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Newtown a year later: We choose love

A Christian Science perspective: Citizens of Newtown and the surrounding community have shown that caring and decency trump the most heinous evil.

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The outpouring of love since last year’s tragic shooting at an elementary school in my community has been colossal. Not only did I know people who were directly affected, everyone I know here did as well. But even through the terrible pain, I understood that God – whom I know as Love itself – wasn’t in this. And I knew that God could redeem it.

This divine redemption brings to mind a statement written by Mary Baker Eddy, who discovered Christian Science. She wrote in her bestselling book, “Science and Health with Key to the Scriptures”: “Evil is not supreme; good is not helpless” (p. 207). Also, the Bible says, “Be not overcome of evil, but overcome evil with good” (Romans 12:21). Amazingly, this is what has happened in our community; we have proved it possible under the most challenging of circumstances.

Newtown received literally tons of mail filled with heartfelt thoughts from all over the world, all of which was opened, read, and cherished. Financial contributions flooded in. People knitted scarves in green and white for every student in the school, and churches sent hand-knit prayer shawls, each stitch a prayer for our community.

President Obama came and wept with each family individually, more a minister than a commander in chief. The funerals and the vigils were many, guarded by legions of volunteer firefighters from far and wide, with flanks of them lining the streets. This town was ripped wide open, but it was instantly and intensely cradled in love – bathed in it, almost overwhelmed by it.

The weekly edition of The Christian Science Monitor did a cover story about a local church’s healing response to this tragedy, and hundreds of copies were donated and distributed in the community. Indeed, prayer was instantly a trending topic on Twitter, and stayed on as one for a long time. Prayer was a word that was on almost everyone’s lips, surging from each individual heart to connect with the great heart of Love.

The loving response this town would choose became clear to me one week after the tragedy. That next Friday there was to be a chiming of bells organized by our governor, and all churches in Connecticut were to participate by tolling a bell 26 times, once for each victim. But in the center of Newtown, 28 bells were heard that day, since it was decided to include the perpetrator and his mother in the prayerful remembrance. This was a challenging thing to do, and although it was not a universally popular move at the time, I felt it was our first collective step toward healing. Everyone is a cherished child of God.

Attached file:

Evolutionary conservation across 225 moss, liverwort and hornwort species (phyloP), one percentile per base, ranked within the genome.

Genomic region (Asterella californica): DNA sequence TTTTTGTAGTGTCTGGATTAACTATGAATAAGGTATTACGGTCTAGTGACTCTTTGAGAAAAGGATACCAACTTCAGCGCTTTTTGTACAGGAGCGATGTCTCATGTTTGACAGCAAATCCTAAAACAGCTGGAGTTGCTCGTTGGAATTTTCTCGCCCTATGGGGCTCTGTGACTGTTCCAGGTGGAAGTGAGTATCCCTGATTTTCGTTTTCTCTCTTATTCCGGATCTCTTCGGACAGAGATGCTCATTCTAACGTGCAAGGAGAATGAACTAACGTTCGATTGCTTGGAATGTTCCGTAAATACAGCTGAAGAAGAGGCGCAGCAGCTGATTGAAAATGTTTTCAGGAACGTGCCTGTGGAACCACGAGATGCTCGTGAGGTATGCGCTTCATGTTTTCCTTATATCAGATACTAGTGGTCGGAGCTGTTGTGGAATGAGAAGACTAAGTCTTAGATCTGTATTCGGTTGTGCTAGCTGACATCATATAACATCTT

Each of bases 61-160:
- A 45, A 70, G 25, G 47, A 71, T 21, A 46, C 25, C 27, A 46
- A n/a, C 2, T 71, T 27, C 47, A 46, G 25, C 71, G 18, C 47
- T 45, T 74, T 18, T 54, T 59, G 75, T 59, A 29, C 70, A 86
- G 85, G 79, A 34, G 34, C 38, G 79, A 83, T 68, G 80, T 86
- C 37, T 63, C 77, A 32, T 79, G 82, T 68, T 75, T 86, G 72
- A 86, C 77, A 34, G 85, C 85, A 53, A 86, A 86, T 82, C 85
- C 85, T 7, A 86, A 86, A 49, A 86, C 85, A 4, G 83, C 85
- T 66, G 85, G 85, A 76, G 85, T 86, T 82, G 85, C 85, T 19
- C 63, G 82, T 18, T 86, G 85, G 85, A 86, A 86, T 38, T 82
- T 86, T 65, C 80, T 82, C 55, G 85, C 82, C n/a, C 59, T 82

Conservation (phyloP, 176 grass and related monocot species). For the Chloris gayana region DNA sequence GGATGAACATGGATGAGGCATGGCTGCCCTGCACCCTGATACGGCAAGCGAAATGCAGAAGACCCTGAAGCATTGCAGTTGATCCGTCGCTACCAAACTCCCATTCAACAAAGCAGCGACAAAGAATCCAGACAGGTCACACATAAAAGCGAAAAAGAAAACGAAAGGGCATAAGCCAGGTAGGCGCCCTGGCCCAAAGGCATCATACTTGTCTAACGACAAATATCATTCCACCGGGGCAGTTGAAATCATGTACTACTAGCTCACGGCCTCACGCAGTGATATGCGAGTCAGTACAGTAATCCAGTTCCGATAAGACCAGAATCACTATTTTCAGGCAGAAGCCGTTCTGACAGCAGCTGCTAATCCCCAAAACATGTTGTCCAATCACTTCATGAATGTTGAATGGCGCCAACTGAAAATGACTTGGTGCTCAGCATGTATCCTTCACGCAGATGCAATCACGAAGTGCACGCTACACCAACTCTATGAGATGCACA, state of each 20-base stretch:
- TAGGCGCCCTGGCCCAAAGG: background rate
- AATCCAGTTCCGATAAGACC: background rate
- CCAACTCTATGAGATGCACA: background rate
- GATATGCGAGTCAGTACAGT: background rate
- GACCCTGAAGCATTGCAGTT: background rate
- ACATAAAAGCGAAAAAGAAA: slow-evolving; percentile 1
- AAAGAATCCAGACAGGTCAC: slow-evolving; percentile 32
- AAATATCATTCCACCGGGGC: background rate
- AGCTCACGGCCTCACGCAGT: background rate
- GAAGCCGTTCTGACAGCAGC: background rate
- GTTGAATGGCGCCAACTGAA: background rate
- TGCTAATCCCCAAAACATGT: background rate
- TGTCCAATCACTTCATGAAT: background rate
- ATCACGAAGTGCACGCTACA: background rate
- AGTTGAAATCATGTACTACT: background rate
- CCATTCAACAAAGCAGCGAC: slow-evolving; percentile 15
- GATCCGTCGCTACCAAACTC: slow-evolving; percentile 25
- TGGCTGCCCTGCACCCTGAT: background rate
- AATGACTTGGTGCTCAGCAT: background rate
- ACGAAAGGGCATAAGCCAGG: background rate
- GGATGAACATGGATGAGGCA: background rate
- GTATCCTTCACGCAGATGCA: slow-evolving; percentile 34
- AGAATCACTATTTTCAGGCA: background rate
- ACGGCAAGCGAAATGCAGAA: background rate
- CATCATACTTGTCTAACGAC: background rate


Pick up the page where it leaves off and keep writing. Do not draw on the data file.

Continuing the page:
There is a clear consciousness here that the beloved children and teachers will be remembered. This community has celebrated each one of those children’s birthdays. Each child bears an individual as well as a collective legacy mandating us to love in such a way that ensures no one else ever experiences this kind of pain. They’re also being honored as we take steps toward positive change in the world. Parents have banded together to inspire folks to make the “Sandy Hook Promise,” “to join other parents to encourage and support sensible solutions that help prevent gun violence in our communities and our country,” and has also recently launched the Parent Together initiative, a nationwide campaign to educate parents about children’s safety and to make changes to help prevent gun violence. Both of these efforts have a healthy, bipartisan approach that is unifying instead of divisive. Additionally, a huge proportion of locals have been to Washington, D.C., in recent months to passionately share their perspectives in all sorts of venues.

A year later, like a phoenix rising from the ashes, this community is stronger than ever – an inspiring example of graciousness, hope, and goodness in a world desperately in need of these things. The local clergy stand as one, and are ready to support this community no matter how long healing takes. The first selectman, who rose to this occasion with real emotional intelligence, has become like the town mother, and was recently unanimously reelected, running unopposed. The school has been knocked down, and exists no longer. At an art fair this fall I overheard a mother of young children say, “Newtown? Oh, I love Newtown. I feel so safe here.”

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We’ve proved that human caring and decency trump the most heinous evil. God, divine Love, is present to help, save, and heal. We feel empowered and secure. We have faced the worst, but we have not become embittered, cynical, or afraid. We chose to love instead, which is the most powerful response possible. We are not only feeling but we’re extending that embrace. We are striving for such an infinite Love that leaves no one out, for if everyone feels and experiences real Love, this won’t happen again.


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